Female executives encourage women: ‘Don’t shy away from the word power’

Cindy Kiser-Murphey, president and chief operating officer of New York-New York; Kathleen Ciarmello, president of Coca Cola’s North American brands; Carol Evans, president of Working Mother magazine; and moderator Gail Becker, chairwoman of Edelman Communications, talk during the President’s Panel of MGM Resorts International’s 7th Annual Women’s Leadership Conference.

Women's Leadership Conference

Women's Leadership Conference attendees are seen during the second day session, Aug. 8, 2013. Launch slideshow »

There’s no reason a woman can’t take the leading role.

That was the takeaway of MGM Resorts International’s 7th Annual Women’s Leadership Conference this week.

Sponsored by the nonprofit MGM Resorts Foundation and moderated by Gail Becker, chairwoman of Edelman Communications, the Aug. 8-9 conference featured a President’s Panel, calling up the advice of three powerful women from a variety of disciplines.

Here are the highlights from their discussion:

Is there still a gender gap?

Carol Evans, president of Working Mother magazine: There is a huge gender gap, especially at the highest levels. It’s really a wonderful story in many ways, though. Women have really entered every job market. We’ve exceeded expectations. We’ve done tremendously well. But what’s happened is this large middle of women in corporate America. Some people call it the frozen middle. We’re just not moving out of that middle-management arena. The numbers are brutal when you get to the top. But I believe there is a lot of hope for the future because we are gaining such knowledge and such training.

For women in corporate America, is it more like a jungle gym or a ladder?

Cindy Kiser-Murphey, president and chief operating officer of New York-New York: In our industry, we have 475 job titles. You can learn them deeply or you could move across the organization in more of a leadership perspective. You can pick a career path and move your way through that. You can work your way up. Or you can take more of a broad view and become more of a leader. I think the jungle gym versus the ladder notion is really important to consider when you’re selecting your career. Just because you picked a path doesn’t mean you have to stay on it. If you don’t love it, don’t stay on it. For me, changing disciplines was very helpful. For others, it’s not so much. Find what you love.

How do you define success beyond money and power?

Kathleen Ciarmello, president of Coca Cola’s North American brands: It’s about happiness. Being happy with what you’re doing is the most important thing. My favorite Ghandi quote is: “Happiness is when what you think and what you say and what you do are in harmony.” And I really have held on to that. If you really think hard, you can figure out when those moments are there and when they’re not, and you’ll be able to find more things that make you happy.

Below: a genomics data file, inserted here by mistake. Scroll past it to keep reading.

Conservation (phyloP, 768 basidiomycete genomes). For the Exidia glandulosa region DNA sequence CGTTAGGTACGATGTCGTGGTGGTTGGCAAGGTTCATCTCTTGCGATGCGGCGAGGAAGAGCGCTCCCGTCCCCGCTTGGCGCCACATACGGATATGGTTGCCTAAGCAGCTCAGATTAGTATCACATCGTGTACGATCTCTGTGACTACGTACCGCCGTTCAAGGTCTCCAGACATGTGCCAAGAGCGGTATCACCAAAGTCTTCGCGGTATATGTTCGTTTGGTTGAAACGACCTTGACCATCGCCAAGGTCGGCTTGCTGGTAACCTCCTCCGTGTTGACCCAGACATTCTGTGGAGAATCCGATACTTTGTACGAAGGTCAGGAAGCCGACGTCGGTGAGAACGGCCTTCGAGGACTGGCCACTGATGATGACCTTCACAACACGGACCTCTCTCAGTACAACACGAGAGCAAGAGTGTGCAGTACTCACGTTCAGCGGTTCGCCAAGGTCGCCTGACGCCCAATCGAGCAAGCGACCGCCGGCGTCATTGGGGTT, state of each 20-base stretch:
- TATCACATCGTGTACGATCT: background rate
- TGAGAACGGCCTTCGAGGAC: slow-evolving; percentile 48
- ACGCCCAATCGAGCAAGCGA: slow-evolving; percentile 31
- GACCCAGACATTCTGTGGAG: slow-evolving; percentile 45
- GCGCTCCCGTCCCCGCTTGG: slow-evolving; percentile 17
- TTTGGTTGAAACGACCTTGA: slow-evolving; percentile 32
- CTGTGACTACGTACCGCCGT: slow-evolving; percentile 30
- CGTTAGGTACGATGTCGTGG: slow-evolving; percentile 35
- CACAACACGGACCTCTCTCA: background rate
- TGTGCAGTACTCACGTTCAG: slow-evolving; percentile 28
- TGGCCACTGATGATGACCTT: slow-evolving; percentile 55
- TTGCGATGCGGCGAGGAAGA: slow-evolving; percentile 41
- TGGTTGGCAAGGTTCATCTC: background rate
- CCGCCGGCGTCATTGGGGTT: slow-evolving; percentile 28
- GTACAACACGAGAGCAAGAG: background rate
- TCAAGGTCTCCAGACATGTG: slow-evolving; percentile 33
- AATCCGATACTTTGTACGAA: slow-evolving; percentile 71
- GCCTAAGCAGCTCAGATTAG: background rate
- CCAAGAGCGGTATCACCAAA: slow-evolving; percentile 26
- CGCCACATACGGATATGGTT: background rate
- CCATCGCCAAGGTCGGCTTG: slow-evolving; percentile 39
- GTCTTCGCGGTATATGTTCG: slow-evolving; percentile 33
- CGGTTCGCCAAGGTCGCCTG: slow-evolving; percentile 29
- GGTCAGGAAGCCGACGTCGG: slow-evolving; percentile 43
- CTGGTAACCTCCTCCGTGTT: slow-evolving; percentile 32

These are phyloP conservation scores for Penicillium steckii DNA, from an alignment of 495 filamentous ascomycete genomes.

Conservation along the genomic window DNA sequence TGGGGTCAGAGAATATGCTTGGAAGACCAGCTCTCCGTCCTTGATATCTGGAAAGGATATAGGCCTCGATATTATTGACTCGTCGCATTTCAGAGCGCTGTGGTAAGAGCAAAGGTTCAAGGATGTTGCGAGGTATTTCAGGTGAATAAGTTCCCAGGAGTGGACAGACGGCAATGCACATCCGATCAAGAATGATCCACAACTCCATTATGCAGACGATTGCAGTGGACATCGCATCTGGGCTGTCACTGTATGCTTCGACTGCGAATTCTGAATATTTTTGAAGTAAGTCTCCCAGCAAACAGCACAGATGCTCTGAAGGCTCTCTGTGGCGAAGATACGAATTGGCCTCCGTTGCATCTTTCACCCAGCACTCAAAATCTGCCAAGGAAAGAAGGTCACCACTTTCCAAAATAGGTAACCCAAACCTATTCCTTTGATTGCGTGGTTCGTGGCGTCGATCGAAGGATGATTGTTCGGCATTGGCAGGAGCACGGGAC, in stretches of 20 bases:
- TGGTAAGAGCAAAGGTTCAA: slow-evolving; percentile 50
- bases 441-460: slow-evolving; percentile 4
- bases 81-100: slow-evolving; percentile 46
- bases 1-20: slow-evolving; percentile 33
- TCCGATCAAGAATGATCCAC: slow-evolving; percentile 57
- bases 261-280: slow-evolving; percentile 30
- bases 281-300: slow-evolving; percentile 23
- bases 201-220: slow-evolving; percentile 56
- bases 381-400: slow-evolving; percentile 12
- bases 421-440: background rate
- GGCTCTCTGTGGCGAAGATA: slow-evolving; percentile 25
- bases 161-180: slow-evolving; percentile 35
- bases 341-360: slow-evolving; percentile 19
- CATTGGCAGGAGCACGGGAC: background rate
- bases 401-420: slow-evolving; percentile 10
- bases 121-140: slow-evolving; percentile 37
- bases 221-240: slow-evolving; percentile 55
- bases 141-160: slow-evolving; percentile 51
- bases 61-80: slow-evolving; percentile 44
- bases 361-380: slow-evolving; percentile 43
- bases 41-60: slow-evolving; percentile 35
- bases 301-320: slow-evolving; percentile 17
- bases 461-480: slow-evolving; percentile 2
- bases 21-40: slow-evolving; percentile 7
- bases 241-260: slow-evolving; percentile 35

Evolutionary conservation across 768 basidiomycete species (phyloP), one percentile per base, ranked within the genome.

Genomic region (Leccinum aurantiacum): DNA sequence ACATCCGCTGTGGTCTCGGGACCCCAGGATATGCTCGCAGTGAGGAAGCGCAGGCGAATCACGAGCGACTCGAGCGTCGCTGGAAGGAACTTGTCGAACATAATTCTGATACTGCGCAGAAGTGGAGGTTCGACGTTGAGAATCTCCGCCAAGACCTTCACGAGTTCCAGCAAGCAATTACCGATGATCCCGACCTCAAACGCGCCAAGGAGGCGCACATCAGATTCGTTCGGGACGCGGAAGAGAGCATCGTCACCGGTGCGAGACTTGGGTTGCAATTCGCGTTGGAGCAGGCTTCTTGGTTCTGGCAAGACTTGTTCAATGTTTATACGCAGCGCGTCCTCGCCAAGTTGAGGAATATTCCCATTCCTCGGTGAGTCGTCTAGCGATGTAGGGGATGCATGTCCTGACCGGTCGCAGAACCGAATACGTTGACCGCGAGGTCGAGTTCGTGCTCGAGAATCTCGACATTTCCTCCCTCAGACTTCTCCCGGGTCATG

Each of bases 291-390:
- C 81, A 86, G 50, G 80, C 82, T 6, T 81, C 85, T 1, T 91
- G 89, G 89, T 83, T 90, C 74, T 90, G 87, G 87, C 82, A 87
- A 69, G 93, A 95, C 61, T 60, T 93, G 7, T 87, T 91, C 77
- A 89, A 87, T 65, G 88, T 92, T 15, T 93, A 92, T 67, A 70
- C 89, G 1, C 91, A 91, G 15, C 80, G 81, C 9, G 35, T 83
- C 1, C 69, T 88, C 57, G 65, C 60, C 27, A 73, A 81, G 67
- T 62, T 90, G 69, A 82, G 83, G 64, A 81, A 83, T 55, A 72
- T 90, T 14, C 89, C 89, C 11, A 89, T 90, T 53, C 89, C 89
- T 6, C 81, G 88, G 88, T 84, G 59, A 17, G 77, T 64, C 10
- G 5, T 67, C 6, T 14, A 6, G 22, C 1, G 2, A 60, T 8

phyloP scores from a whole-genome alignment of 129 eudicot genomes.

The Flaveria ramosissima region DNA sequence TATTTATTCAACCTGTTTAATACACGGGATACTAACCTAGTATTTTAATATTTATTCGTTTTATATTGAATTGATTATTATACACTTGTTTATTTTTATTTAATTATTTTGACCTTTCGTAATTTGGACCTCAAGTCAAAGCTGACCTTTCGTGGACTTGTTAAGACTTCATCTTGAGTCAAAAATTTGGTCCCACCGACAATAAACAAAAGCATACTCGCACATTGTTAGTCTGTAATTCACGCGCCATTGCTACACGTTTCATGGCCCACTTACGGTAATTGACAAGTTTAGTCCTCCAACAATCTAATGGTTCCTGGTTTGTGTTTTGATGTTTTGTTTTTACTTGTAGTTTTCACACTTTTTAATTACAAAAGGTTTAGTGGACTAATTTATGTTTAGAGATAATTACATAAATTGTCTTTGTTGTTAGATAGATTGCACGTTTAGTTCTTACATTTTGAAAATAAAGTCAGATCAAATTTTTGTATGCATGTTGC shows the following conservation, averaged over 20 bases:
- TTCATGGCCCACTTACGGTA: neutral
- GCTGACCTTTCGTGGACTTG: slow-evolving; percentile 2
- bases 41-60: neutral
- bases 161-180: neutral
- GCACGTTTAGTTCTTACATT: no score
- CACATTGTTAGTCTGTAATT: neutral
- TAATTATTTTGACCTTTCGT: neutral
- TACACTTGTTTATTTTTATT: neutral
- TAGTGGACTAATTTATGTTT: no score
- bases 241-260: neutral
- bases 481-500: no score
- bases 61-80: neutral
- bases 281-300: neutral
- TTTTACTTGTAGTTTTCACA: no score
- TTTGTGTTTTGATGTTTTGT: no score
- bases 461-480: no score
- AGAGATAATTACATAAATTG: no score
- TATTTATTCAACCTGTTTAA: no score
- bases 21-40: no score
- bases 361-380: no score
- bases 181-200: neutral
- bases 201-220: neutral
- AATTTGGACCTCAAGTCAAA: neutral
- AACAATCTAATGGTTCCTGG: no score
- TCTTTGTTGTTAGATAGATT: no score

Kiser-Murphey: I think being passionate about what you do every day. We only have so many hours and minutes in our life. Spend it doing what you want to do. Do what you want to do with the people you want to do it with. It goes back to being happy. Don’t stay in a job you don’t love. Don’t do that every day because the balancing is tough.

Evans: I love being a powerful woman because being able to make decisions, being able to guide others, being able to lead, being able to build what I want to build, being able to carve out my vision, as opposed to following someone else’s vision — that’s where I get my strength. I don’t want women to shy away from the word power. You can’t have influence without power. So get used to the word. You want to feel power just like when you have things in your life going well. But to me, the ultimate third thing we’re looking for is the ability to have a family. It doesn’t matter how you define family. You have to be able to have the combination of a challenging career and the warmth of a family. Otherwise, it’s just not worth it.

What do you wish you would have known 20 years ago that you know now?

Evans: I wish I had known that failure is just a part of life. I encourage you to fail, to acknowledge failure, to feel like it’s OK to fail. I have failed many times in my career, and I had to learn the hard way: that only by failing would I get to the next level. And I just wished somebody had said, “It’s OK to fail.”

Kiser-Murphey: I think there is a lot of self-doubt. Fifteen years ago, I had a 2-year-old. Trying to juggle changing clothes in a car and showing up for activities and being on the cellphone. I think trying to juggle too much and trying to cover that up and having doubt about whether I was really showing up in an executive kind of image. And on a personal note, I wish I said more to my mom.

Ciarmello: Lose the guilt. Fifteen years ago, my daughter was 4, my son was 1. And I tortured myself. I had to be at every, every, everything. I had to be the mom who volunteered for this and for that. And the real epiphany for me, unfortunately, just came last year. For you, it could come now. My daughter, who is now 19, was going off to Clemson. And she presented me with a scrapbook when she was leaving. The way she described it was, “It captured our life together so far.” It had pictures of me with my husband, it had pictures of me with the kids. At the very end of this scrapbook, there was a letter that she wanted me to read whenever I felt like I was missing her. In that letter, she talked about what a great mom I had been, what a great wife, what a great business executive I was for her to look up to. The part that really grabbed me was, “All my life you made me the priority, and for that I will always be thankful.” My first reaction was to be very touched. My second reaction was, “Crap! All that time I wasted worrying that I wasn’t doing enough!” Lose the guilt!